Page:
Co-founded by Belfast businessman Gareth Quinn and Andrew Trimble, a former Ulster rugby player who made 70 international appearances for Ireland between 2005 and 2017, Kairos is a business set up from the perspective of an athlete.

The start-up has designed a scheduling tool that aims to remove the “clutter” from training and physiotherapy, to help teams build a cohesive schedule including all of their personal and professional plans. The platform also provides the whole team with analytics on their health, performance and overall wellbeing.

Smartzer

Smartzer is a company that makes interactive video tagging software, enabling businesses and individuals to make their videos interactive and ‘shoppable’ across all platforms. With a customisable overlay, Smartzer adds hotspots to videos on both desktop and mobile.

The start-up has worked with brands such as Jo Malone, Valentino, Burberry, Adidas, Puma, JD and Sephora. Led by CEO Karoline Gross, who runs the business from New York, Smartzer’s Belfast team began setting up in Ormeau Baths in November, with plans to take on 16 staff.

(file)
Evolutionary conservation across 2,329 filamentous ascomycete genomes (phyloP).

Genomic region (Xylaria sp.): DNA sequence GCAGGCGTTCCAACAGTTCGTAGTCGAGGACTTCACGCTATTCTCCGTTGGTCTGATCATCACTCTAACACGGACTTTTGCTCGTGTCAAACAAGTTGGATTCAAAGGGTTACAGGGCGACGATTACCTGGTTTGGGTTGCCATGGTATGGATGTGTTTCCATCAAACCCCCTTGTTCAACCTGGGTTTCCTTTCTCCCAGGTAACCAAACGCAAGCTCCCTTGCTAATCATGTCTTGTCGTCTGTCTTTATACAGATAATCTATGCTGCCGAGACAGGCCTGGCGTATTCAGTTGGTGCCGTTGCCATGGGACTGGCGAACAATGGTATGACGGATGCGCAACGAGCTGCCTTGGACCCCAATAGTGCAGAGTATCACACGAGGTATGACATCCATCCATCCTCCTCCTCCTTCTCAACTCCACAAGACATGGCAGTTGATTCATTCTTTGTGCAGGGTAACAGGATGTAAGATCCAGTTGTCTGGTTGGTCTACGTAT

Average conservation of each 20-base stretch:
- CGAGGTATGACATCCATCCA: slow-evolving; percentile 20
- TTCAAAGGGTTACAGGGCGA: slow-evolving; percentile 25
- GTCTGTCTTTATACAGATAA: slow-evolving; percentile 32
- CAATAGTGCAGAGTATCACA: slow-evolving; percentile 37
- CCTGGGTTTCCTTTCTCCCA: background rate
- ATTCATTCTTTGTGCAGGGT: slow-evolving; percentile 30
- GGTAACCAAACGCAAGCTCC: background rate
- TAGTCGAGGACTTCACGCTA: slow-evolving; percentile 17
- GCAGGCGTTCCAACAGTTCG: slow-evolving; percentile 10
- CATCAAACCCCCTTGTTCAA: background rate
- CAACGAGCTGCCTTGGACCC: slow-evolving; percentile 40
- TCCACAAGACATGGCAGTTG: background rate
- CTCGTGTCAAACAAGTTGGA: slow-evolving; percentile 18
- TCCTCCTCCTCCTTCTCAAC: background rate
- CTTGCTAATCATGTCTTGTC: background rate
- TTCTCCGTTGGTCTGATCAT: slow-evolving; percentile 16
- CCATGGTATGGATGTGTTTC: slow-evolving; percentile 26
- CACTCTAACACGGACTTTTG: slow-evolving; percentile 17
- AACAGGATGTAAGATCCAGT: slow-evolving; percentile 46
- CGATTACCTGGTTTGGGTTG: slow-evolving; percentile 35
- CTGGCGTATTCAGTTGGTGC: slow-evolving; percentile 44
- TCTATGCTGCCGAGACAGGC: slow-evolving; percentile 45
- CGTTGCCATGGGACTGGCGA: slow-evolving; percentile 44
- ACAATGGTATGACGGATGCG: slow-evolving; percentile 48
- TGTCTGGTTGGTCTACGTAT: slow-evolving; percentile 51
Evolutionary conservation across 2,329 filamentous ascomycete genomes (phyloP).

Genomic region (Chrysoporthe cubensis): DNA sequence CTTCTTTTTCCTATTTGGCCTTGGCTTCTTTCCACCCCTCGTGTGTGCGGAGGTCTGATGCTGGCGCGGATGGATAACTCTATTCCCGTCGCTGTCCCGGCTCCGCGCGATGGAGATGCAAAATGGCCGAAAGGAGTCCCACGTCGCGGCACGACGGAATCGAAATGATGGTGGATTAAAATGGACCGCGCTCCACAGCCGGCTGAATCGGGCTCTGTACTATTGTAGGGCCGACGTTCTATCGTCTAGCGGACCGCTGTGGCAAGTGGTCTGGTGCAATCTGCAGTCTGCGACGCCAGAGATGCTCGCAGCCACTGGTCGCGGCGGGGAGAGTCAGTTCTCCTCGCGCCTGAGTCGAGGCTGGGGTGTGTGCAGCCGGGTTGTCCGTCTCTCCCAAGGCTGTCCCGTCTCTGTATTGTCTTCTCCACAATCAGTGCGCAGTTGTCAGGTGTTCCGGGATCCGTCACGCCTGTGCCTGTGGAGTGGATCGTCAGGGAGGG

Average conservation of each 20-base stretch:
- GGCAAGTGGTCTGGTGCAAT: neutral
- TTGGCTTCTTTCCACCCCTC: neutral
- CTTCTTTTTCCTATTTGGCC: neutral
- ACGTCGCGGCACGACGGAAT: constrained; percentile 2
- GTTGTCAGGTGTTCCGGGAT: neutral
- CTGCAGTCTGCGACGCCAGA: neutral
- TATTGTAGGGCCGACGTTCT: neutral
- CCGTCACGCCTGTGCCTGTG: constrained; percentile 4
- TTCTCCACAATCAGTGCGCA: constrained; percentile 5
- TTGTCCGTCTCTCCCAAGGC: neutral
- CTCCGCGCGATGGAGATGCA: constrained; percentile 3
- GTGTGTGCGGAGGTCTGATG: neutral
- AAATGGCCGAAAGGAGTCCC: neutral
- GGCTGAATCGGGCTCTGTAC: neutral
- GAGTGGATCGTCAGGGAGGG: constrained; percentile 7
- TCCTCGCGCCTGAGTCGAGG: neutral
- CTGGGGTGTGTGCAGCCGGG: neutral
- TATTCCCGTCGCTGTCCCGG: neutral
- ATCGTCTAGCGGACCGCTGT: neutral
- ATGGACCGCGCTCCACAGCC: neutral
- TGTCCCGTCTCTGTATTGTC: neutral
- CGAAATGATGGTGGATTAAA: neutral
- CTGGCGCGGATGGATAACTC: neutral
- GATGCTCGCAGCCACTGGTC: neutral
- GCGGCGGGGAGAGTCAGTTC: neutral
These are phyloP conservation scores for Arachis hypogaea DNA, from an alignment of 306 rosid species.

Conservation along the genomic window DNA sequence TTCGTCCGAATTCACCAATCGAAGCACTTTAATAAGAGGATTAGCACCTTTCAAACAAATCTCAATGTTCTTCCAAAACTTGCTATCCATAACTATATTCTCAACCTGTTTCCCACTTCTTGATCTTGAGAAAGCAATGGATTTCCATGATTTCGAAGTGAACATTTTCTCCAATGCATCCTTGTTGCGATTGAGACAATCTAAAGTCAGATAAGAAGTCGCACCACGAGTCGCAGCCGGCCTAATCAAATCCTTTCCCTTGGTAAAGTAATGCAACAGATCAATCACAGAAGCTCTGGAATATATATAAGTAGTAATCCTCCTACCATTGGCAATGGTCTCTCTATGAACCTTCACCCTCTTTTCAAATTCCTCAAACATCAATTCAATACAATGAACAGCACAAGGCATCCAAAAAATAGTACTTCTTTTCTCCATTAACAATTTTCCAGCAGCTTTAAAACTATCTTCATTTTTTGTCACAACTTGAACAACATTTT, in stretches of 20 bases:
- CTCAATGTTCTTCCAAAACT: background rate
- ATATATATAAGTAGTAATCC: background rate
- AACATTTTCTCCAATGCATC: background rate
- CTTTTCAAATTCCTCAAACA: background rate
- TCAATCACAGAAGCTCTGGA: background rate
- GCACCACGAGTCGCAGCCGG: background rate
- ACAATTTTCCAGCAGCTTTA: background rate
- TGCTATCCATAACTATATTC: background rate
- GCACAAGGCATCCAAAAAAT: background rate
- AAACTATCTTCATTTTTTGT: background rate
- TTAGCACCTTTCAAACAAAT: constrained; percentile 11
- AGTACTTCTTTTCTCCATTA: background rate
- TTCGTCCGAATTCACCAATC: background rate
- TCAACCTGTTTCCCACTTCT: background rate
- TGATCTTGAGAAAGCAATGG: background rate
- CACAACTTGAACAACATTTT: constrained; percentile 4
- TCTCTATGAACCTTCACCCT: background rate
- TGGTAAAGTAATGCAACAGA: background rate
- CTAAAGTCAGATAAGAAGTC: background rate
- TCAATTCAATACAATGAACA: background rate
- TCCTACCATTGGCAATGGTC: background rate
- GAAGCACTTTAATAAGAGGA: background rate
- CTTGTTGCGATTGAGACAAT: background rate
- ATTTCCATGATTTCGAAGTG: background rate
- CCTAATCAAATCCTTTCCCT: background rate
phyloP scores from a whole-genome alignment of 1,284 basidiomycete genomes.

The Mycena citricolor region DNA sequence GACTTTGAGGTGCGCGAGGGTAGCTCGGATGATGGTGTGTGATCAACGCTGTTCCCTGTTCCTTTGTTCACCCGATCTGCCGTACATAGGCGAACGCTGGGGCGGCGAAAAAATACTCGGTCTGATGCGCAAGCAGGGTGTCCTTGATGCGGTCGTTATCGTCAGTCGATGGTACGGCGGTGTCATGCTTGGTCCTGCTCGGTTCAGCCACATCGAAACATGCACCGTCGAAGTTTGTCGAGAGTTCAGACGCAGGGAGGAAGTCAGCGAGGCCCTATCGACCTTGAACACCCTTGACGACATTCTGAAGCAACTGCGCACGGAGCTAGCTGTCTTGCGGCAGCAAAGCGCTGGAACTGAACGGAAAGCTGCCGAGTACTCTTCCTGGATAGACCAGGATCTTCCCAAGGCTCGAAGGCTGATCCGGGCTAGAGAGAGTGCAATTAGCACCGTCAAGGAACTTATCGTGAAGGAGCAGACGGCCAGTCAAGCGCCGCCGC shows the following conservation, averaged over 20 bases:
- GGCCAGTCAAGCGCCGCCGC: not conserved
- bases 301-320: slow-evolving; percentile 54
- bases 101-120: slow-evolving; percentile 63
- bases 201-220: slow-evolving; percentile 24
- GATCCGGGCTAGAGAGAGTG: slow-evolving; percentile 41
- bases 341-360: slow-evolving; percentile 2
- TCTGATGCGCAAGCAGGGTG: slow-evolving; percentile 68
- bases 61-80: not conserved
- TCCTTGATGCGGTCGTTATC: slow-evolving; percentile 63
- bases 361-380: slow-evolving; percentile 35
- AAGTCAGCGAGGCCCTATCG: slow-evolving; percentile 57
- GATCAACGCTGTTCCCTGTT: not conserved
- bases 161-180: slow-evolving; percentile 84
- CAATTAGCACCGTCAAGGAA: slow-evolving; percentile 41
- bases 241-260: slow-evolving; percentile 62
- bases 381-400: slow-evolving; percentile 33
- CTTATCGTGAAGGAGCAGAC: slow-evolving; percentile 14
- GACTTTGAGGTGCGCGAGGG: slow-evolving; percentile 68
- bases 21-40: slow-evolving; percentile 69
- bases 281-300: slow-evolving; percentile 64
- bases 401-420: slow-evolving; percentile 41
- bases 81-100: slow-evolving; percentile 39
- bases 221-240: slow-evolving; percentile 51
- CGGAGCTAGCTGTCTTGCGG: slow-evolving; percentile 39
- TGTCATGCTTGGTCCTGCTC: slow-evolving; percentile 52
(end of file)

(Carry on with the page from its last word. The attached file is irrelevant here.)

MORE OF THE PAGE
The Belfast team is comprised of software developers, designers, quality assurance and software engineers. Gross said that the Belfast office will play a “key role” in contributing to the company’s success, citing Belfast’s high standard of talent as one of the factors that drew her to the city.

The Sensible Code Company

The Sensible Code Company was founded in 2010 by Aidan McGuire and Dr Julian Todd. According to Crunchbase, the business has raised $1.2m since founding.